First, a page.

Why should the reader not be surprised about the identity of the children's rescuer? Ch. 29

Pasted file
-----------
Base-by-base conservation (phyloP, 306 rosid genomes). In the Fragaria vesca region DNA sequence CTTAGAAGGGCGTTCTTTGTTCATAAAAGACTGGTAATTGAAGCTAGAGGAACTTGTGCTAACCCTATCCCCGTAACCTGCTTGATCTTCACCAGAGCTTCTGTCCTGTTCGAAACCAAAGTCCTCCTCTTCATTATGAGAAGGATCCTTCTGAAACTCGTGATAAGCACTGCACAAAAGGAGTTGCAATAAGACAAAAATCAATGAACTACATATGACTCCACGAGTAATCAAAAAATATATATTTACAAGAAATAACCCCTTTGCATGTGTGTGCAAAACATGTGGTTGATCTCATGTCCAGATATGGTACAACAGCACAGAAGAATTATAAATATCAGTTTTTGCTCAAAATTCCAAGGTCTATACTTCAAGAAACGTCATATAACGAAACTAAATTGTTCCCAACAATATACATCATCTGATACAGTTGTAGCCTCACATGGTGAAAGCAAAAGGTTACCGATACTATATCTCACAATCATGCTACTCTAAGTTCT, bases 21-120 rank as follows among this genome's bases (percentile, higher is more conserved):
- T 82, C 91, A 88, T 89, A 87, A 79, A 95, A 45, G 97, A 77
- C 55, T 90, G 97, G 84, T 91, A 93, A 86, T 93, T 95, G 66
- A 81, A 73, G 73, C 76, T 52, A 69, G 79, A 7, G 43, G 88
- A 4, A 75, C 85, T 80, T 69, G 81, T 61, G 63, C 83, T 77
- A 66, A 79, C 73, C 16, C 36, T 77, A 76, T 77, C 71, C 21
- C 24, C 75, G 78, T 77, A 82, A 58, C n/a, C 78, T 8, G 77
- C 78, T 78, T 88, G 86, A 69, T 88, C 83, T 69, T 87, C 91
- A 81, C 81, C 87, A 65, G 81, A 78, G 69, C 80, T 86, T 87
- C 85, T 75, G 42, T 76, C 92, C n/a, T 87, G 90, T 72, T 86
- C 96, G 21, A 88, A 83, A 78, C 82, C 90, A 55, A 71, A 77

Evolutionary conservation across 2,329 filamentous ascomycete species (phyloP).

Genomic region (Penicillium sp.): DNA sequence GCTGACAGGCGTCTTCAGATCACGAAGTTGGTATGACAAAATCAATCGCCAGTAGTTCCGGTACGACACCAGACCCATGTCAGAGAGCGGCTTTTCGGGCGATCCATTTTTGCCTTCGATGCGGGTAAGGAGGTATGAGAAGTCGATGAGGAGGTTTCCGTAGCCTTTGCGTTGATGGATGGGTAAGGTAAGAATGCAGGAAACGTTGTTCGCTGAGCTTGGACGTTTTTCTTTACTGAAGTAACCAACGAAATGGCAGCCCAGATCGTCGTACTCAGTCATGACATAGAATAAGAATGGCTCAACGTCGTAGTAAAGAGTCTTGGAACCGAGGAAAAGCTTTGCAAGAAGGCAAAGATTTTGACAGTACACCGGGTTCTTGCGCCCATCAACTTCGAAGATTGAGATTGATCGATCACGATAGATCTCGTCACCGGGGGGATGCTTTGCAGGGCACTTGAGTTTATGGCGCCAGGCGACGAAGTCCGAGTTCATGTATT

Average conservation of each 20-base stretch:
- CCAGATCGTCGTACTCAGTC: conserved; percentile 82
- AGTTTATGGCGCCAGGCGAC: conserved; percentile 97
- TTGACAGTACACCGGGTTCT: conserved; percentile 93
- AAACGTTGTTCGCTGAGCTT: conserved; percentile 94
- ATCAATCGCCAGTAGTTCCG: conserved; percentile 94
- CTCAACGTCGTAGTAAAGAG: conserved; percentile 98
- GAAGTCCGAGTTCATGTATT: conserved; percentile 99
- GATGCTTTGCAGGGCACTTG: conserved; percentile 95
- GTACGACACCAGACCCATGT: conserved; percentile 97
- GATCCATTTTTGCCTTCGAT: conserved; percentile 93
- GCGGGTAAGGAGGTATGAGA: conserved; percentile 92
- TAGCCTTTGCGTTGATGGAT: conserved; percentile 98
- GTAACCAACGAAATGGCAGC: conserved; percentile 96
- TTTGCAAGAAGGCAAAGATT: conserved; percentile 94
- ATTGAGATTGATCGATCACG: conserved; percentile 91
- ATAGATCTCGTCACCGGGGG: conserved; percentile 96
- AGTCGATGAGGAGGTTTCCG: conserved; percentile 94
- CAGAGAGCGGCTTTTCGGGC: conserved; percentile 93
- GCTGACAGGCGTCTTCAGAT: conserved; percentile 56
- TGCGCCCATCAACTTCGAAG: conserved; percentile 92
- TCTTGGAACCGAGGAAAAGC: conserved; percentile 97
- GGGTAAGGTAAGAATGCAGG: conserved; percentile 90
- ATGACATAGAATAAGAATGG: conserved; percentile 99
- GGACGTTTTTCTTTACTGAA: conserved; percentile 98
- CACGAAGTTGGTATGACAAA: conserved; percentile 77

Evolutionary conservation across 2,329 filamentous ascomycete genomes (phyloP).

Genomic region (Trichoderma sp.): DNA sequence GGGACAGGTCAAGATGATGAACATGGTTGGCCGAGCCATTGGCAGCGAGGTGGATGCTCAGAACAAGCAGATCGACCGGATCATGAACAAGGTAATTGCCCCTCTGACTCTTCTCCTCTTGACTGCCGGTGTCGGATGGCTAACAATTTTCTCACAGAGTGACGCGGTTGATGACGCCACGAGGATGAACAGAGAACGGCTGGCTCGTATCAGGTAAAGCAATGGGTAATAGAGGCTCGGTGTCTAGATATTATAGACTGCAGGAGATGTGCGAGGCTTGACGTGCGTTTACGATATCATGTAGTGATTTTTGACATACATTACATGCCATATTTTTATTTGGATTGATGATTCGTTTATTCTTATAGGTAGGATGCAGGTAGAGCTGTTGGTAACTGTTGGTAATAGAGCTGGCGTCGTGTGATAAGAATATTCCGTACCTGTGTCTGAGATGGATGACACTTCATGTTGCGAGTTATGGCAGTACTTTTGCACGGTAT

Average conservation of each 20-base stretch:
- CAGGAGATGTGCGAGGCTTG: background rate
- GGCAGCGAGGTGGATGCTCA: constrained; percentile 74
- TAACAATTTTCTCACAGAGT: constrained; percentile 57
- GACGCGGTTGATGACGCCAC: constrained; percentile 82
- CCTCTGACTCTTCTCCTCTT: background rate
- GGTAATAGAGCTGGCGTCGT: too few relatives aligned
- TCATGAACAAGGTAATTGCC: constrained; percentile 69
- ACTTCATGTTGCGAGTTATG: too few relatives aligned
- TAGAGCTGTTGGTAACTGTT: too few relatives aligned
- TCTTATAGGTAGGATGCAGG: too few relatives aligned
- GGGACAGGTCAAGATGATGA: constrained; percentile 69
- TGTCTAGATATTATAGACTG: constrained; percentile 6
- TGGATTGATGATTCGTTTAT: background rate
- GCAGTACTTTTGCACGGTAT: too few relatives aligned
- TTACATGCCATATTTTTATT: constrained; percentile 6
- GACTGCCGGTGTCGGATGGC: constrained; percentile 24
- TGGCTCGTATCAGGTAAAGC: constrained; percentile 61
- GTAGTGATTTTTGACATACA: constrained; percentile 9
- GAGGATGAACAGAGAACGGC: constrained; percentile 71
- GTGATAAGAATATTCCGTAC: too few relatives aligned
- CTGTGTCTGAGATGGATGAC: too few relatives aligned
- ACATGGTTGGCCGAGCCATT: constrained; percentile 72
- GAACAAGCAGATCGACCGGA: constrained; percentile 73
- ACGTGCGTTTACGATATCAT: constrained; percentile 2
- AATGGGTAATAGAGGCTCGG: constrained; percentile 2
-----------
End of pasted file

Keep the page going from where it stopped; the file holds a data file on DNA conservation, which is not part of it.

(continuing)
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The reader probably is not surprised when learning the identity of the children's rescuer in chapter 29 because there has been plenty of foreshadowing of the emergence of Boo Radley from his isolation inside his family home. It would be an artistic fault on the part of Harper Lee to give so much attention to Boo without ever bringing him out of hiding, and meanwhile the novel is coming closer and closer to the end. The reader knows that Boo has been watching the children for a long time. He has been leaving them little presents in the oak tree, and once he stitched up the pants that Jem had caught in the barbed wire and left them where Jem could easily find them when he ventured back. The reader feels that Boo is a gentle soul, even if the children have a superstitious dread of him. When they are attacked in the pitch darkness on their way back from church, the reader quickly guesses that it must have been Boo who rescued them when Bob Ewell attacked them with the apparent intent to kill. The author had been saving the introduction of Boo Radley until almost the last moment in order to achieve a satisfying, if not a surprising, ending for her story. Boo was just about the only person who would know his way around in the darkness so well. He had been wandering around at night for years. The reader has the additional satisfaction of knowing that Ewell has gotten his comeuppance.

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